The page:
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LORDS COMMITTEE

There were 3 petitions in support of the Bill, all with London addresses.

Their figures showed that the tunnels would virtually break even and repay nearly all the debt. All this despite spending 300 million on refurbishment. If refurbishment spending was less than they estimated, then the tunnels debt could be paid off well within the 25 years, and under the existing law tolls should then come down.

billgraph

Many people may be concerned about heavier vehicles making up a higher proportion of Tunnels traffic, particularly during those frequent midday periods, when Merseytravel close one of the 2 Wallasey Tunnel tubes. This radical proposal had NOT been discussed by the Merseytravel Board, but had "political backing".

But the aim of Merseytravel is to "suppress" car journeys by Wirral people. Why should people who happen to live on the Wirral be treated differently?

Oddly the car toll on the Dartford Crossing has been 1 since 1996, but on the Mersey Tunnel it was increased to 1.20 in November 1999.


Our evidence to the committee included:-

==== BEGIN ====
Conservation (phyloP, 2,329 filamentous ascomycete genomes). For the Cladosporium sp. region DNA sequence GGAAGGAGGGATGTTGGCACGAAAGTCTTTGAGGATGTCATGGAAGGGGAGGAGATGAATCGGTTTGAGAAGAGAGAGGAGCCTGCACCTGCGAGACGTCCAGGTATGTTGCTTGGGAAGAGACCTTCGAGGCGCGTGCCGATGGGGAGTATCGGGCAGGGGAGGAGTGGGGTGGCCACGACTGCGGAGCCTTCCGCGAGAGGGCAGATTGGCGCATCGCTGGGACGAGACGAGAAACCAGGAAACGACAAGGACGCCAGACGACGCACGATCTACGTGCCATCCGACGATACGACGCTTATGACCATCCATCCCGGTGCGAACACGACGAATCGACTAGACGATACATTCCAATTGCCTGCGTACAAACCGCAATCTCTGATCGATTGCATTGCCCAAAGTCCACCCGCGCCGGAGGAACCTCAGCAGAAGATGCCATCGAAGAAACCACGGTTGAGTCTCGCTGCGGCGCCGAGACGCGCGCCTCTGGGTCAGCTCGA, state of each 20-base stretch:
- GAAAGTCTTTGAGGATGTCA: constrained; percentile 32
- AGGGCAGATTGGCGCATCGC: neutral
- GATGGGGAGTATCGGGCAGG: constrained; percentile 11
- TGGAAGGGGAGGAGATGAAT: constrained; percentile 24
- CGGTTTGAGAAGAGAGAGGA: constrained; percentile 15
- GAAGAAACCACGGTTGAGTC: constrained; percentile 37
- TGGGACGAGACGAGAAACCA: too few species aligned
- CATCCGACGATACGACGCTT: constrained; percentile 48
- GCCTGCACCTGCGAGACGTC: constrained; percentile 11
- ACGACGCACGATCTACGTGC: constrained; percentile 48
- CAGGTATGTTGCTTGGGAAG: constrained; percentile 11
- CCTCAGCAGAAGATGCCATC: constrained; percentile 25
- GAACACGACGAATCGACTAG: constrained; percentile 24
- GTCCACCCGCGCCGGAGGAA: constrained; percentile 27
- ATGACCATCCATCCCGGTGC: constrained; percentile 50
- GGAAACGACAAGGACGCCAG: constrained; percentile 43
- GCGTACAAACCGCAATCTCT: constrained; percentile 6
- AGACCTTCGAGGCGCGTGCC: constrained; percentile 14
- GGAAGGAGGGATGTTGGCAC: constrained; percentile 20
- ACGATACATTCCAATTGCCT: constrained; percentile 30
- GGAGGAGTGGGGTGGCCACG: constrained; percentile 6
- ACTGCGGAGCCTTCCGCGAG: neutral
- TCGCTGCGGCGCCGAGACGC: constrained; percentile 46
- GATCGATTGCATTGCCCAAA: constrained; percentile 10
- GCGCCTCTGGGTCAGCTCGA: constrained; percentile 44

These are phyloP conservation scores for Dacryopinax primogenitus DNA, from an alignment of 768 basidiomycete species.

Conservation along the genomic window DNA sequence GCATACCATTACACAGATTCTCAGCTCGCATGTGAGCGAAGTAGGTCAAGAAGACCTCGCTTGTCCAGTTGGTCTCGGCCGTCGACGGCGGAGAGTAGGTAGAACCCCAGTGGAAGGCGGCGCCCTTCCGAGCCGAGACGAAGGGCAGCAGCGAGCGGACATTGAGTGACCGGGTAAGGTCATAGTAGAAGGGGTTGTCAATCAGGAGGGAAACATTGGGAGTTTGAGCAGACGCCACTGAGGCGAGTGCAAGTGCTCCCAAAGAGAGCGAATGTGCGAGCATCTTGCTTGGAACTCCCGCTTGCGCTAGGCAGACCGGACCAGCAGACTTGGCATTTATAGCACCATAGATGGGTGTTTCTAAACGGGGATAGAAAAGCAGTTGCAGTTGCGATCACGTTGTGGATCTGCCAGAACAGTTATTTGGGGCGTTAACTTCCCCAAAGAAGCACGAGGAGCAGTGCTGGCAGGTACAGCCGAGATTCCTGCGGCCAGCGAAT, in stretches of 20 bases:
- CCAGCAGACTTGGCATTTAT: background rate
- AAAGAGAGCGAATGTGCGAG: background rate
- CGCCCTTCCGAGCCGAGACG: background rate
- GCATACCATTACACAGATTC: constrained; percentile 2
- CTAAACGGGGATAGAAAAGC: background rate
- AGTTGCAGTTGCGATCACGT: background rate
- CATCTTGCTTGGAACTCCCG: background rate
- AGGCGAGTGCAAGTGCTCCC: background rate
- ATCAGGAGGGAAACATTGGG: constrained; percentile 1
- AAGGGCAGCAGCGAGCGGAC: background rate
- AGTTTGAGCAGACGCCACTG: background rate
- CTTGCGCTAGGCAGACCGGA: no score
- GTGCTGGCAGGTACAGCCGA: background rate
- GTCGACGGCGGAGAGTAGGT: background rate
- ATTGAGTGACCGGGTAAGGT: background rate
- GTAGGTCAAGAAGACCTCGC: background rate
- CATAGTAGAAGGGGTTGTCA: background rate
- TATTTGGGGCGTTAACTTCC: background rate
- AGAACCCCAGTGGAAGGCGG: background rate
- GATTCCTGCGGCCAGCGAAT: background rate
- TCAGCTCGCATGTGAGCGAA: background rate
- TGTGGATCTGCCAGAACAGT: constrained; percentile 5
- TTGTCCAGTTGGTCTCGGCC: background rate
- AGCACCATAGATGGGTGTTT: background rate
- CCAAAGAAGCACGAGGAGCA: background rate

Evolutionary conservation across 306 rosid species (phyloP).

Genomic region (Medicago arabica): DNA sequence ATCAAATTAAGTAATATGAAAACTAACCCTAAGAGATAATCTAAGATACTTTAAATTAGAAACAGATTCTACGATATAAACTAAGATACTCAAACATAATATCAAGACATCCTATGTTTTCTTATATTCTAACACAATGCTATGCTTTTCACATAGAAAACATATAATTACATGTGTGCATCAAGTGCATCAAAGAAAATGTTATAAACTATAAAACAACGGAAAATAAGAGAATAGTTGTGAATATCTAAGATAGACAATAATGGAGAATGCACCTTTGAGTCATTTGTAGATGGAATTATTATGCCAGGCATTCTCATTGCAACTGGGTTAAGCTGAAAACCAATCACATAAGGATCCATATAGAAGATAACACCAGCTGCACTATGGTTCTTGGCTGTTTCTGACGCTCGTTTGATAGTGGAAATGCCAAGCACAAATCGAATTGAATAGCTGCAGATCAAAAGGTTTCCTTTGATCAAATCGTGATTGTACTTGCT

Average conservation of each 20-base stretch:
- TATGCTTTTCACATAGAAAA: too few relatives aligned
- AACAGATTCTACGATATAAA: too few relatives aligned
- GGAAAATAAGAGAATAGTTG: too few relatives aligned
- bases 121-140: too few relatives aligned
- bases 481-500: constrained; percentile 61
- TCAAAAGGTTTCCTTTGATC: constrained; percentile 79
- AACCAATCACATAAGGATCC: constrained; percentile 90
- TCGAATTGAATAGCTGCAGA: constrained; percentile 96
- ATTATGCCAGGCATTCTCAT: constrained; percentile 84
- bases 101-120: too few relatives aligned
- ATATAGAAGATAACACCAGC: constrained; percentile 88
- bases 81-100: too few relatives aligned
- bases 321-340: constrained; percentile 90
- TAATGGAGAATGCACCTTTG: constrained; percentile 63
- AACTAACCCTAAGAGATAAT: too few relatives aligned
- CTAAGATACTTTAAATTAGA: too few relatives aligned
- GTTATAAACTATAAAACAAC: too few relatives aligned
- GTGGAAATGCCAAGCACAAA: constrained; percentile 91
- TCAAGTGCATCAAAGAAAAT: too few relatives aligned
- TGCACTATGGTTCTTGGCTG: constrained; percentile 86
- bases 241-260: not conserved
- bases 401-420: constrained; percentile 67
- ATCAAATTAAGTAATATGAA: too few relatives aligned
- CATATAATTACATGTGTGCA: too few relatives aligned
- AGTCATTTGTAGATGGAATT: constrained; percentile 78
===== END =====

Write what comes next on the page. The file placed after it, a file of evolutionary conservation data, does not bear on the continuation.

As well as the Petition we submitted other papers including:-

"There is sometimes an impression that the people using the tunnels are well off and that the people who are not using the tunnels are the disadvantaged and that somehow or other these disadvantaged people are being subsidised by these "three per cent" of well-off people.

The vast proportion of our members are just ordinary working people who have to use the tunnels to get to work or for other purposes. They are not well-off at all and increases in tunnel tolls can hit them substantially and it is not just a question of getting to work.

One of the other main issues is the fact that the tolls inhibit use off peak. They inhibit, in particular people visiting friends or relations who may be on other side of the river.

One of our Committee members is a cleaner who happens to live in Wallasey and work at a library in the north end of Liverpool. She has to be in work for round about half six. The earliest bus is seven o'clock. There is no way that she can get to work apart from the car. Being a cleaner obviously the tunnel toll is a high proportion of her income.

Not only that, and I appreciate this may sound a bit like a sob story, she is a widow and all of her family live in Liverpool. She used to live in Liverpool, she and her husband moved to Wallasey, her husband died shortly afterwards so she frequently has to go back to see her relations because there tends to be some inhibition in Liverpool at frequently using the tunnel. They do not like to pay the tolls basically.

People who live on the Wirral to a large extent are forced to use the tunnel and pay the toll but people in Liverpool, if they can avoid it, do not."

You can see our Petition at:  Petition to Lords
You can see a fuller account of what we said to the Committee at:  What we said!
And a full account of the 2 days at:  Lords - Committee 8 March 2004  and 9 March 2004 

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